It was an extraordinary experience. It is really only as time goes by, as well, that I am realizing that I was lucky enough to have had the honour to have completed this project. When I receive letters from as far away as Poland and Holland, it’s truly gratifying. When I hear the book mentioned at the funeral of one of the people of whom I wrote – that means so much to me. The book was placed in each and every high school in Manitoba. That means that students will have access to all these very important stories which took place all across Eastern and Western Europe. The stories are all so different – some of the survivors were in concentration camps, others were hidden, others still were partisans. Many of the survivors in question were the same age as the students. In fact, some of our survivors were among the 1000 orphans that Canada accepted after the end of the war. They were all teenagers. I can only imagine how this must affect a student when he or she is reading it and imagining the same experience.

I know there are more holocaust survivors in Winnipeg than the over 70 individuals & families represented in this book. Have more people come forward to talk about their experiences since the book came out? If so, will there be a second volume to include them, too?

There are some who have come to me to say that they would have liked their or their parents’ stories in the book but for some reason didn’t know about the project. We will have to see about adding stories if we go for a second printing.

What have you done in this field since the book came out?

What our organization does on an ongoing basis is to bring students to our Centre (The Freeman Family Foundation Holocaust Education Centre at the Asper Campus) to hear firsthand presentations from survivors. These presentations are absolutely free of charge. We also hold a symposium once a year at the University of Winnipeg for grades 9-12 where we welcome up to 2000 students from all over Manitoba. We have a guest speaker in the morning and different programmes each year in the afternoon. Often, the morning speaker is a survivor from outside of Winnipeg who is used to speaking to large groups. However this year, we brought in Father Patrick Desbois from Paris, France who together with his organization Yahad-In Unum, has been identifying the locations of mass graves of Jews and Roma in Eastern Europe and the former Soviet Union since 2004. He is able to do this by interviewing the remaining witnesses. He was a tremendously powerful speaker. This year, we recorded the symposium and uploaded it onto Youtube at

And part two at

The following day, both Father Desbois and Lt. Gen. Roméo Dallaire spoke to the greater community on the subject of indifference. That was an incredible experience! 

Last year, together with the Ridd Institute for Religion and Global Policy of the Global College, UW, we brought in an exhibit from Dachau called Names Instead of Numbers which told the individual stories of inmates of Dachau concentration camp. The exhibit took place at Westminster United Church. It was a wonderful interfaith project. Docents from both communities participated. My father, incidentally, was liberated from Dachau at the end of the war.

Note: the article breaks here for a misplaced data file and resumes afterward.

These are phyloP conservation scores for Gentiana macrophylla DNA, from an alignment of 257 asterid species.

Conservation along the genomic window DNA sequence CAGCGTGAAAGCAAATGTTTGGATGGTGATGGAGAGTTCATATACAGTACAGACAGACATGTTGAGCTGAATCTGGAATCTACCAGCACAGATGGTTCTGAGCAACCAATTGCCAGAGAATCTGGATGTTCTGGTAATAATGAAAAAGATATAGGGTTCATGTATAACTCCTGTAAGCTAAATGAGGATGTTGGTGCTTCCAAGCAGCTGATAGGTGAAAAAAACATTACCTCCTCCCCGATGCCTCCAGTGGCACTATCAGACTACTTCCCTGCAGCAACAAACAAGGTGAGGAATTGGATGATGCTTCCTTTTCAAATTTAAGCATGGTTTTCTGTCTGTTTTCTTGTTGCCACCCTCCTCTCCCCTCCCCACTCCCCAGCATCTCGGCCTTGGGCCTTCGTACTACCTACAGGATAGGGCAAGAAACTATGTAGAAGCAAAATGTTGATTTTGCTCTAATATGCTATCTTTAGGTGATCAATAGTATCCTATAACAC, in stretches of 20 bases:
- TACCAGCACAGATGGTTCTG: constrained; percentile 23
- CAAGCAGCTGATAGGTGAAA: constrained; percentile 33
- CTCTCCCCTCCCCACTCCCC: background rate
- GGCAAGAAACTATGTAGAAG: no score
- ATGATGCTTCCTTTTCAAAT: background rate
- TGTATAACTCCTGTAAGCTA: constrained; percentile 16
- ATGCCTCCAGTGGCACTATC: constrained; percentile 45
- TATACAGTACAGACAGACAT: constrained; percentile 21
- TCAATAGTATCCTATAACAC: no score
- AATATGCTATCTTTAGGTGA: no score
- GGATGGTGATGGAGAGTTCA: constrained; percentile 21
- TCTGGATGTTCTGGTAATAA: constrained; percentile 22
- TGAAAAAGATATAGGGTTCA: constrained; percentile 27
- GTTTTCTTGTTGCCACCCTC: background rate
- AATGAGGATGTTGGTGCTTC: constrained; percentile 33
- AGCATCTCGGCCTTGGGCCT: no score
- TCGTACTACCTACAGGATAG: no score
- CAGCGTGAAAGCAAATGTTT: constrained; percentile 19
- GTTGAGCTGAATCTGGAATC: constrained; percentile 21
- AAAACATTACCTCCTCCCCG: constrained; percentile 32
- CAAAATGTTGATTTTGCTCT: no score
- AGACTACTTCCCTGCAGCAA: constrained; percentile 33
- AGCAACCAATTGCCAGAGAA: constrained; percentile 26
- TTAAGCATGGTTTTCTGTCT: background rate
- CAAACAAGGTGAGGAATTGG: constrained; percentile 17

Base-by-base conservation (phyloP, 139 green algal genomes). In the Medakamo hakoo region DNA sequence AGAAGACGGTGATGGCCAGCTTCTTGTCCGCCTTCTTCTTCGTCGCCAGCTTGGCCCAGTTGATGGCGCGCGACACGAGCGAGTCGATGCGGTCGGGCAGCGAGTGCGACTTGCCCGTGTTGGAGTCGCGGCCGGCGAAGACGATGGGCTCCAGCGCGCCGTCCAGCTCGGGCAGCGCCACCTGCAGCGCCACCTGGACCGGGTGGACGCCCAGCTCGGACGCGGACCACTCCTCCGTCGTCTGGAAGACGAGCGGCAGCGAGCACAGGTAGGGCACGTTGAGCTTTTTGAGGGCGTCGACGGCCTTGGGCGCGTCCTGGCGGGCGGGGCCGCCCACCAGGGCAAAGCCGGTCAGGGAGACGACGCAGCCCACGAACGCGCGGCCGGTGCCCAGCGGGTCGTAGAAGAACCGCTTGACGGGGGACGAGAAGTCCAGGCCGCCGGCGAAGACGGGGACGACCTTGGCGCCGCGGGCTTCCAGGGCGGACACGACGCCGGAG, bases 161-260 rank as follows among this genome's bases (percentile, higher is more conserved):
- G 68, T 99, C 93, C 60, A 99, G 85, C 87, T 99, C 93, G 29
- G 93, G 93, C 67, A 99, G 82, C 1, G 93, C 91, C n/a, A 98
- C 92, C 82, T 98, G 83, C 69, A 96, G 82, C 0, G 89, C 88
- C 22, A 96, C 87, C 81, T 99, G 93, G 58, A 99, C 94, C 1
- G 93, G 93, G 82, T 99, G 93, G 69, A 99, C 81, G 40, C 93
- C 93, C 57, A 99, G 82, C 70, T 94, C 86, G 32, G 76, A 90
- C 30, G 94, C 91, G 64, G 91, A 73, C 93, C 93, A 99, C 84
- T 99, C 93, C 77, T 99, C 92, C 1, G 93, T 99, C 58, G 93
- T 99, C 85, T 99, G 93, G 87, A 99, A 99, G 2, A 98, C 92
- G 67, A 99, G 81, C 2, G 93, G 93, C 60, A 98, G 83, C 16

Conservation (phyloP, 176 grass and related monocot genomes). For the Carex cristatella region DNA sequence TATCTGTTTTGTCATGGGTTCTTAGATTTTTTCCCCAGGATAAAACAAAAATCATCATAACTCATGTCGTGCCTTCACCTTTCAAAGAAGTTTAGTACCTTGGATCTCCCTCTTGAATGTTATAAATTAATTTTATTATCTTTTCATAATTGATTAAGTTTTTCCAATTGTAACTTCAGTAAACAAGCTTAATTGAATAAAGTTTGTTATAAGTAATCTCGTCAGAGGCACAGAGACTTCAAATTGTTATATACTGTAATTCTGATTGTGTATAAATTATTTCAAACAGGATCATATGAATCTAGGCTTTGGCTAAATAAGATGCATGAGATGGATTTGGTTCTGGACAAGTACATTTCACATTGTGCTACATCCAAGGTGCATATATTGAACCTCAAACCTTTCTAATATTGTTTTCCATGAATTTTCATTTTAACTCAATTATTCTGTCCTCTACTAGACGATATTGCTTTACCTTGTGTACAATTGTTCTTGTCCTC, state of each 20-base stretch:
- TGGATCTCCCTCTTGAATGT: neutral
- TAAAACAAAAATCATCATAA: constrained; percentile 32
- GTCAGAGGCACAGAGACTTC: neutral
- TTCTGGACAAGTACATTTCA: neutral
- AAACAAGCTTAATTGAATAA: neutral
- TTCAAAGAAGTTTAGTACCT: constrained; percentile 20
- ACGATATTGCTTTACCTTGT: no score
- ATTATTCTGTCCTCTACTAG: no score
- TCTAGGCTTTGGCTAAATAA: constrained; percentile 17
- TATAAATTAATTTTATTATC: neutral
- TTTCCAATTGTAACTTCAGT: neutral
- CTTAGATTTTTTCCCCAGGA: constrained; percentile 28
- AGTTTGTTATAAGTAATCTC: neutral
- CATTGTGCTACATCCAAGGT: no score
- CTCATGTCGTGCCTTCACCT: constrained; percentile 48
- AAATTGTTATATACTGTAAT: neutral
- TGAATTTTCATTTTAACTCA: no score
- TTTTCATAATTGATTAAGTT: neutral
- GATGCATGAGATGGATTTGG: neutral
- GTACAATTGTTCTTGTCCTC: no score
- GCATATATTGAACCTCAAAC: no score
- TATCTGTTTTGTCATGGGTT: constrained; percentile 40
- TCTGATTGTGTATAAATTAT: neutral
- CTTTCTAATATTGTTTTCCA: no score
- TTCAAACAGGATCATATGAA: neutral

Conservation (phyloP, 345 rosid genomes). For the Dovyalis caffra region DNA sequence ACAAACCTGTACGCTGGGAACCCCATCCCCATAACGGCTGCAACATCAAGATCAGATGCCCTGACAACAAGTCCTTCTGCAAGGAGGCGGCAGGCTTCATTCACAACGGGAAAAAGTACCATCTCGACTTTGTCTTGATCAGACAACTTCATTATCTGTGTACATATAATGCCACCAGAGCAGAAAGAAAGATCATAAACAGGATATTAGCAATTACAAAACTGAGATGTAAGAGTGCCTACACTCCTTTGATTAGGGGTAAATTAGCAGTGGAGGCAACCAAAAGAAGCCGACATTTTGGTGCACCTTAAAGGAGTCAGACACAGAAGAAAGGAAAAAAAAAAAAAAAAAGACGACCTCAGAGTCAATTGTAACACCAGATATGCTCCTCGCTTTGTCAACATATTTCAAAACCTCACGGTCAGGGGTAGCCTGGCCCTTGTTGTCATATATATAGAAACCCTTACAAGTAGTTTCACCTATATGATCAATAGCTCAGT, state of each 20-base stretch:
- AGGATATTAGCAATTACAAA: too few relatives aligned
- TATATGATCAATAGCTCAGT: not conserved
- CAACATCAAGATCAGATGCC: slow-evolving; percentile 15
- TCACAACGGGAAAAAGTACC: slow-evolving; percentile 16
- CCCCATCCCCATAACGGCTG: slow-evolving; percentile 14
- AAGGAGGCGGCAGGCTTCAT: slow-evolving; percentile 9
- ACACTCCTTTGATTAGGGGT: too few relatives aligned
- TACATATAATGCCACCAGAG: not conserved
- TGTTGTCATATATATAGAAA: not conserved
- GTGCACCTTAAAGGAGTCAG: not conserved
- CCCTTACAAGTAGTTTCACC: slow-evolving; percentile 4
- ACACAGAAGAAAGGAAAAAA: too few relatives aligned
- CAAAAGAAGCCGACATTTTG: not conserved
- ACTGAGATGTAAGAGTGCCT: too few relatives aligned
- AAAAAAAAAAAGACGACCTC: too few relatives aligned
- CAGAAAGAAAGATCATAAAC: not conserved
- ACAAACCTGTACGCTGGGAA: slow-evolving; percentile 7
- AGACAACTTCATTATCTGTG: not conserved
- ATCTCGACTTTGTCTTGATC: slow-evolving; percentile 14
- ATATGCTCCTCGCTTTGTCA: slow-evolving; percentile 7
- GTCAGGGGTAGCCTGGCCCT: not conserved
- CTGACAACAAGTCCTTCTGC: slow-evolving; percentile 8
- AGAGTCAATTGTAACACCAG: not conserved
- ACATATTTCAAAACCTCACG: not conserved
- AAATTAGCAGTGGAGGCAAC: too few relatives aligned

If someone wanted to learn more about the Holocaust and its survivors, what are some resources you would recommend?

If you go to our website at and go to the Symposium Guide – there is an extensive suggested list of books and videos that I have compiled – as well as great information for any educators out there.

Are there any media sites you would like to share?

Same as above – but especially the United States Holocaust Memorial Museum site:
And Yad Vashem’s site:

Do you have anything else to say before we say goodbye?

The Shoah is a narrative of individual human stories and it must become part of our entire human narrative. The tragedy of the Shoah must become a narrative belonging to all of humanity. For if not, we take the terrible risk that one day far off into the future when the survivors, the second generation and even the third generation are gone, the Shoah will become but an anomaly of history. We cannot allow that to happen. The Shoah most tragically is a human story. If we don’t hear that it IS a human story, then we will not have learned.

Thanks, Belle, for doing this. BTW, how have book sales been, so far?

Terrific! We printed 1600 books and have about 300 copies left!

That’s wonderful! For anyone who is interested in purchasing Voices of Winnipeg Holocaust Survivors, it can be found at McNally Robinson Booksellers,, or in person at the Jewish Heritage Centre (143 Doncaster Street, Winnipeg, open Mon. – Thurs. between 9:00-4:00) All proceeds from the purchase of the book go towards Holocaust Education.   

I would also like to encourage you to check out the Youtube videos of this year’s symposium that Belle mentioned above. Although both parts are fairly long, the stories Father Patrick Desbois has to tell about his research is definitely worth the time and you’ll get to hear Belle’s introduction, too. 🙂


Friday Review – Voices of Winnipeg Holocaust Survivors

While this is a pretty heavy topic, I still want to introduce you to this book, Voices of Winnipeg Holocaust Survivors. I could only read small parts of it at a time, because the stories these people had to tell were so horrific I could barely see the pages through my tears. It angers me when I read about how some people refuse to believe that the Holocaust ever happened. That is pure ignorance. Books like this are necessary to make us face the reality of that dark time in our history, in the hopes that it doesn’t happen again. Unfortunately, there are still countries who believe this kind of ‘cleansing’ is necessary and they must be stopped just like the Nazis in World War II.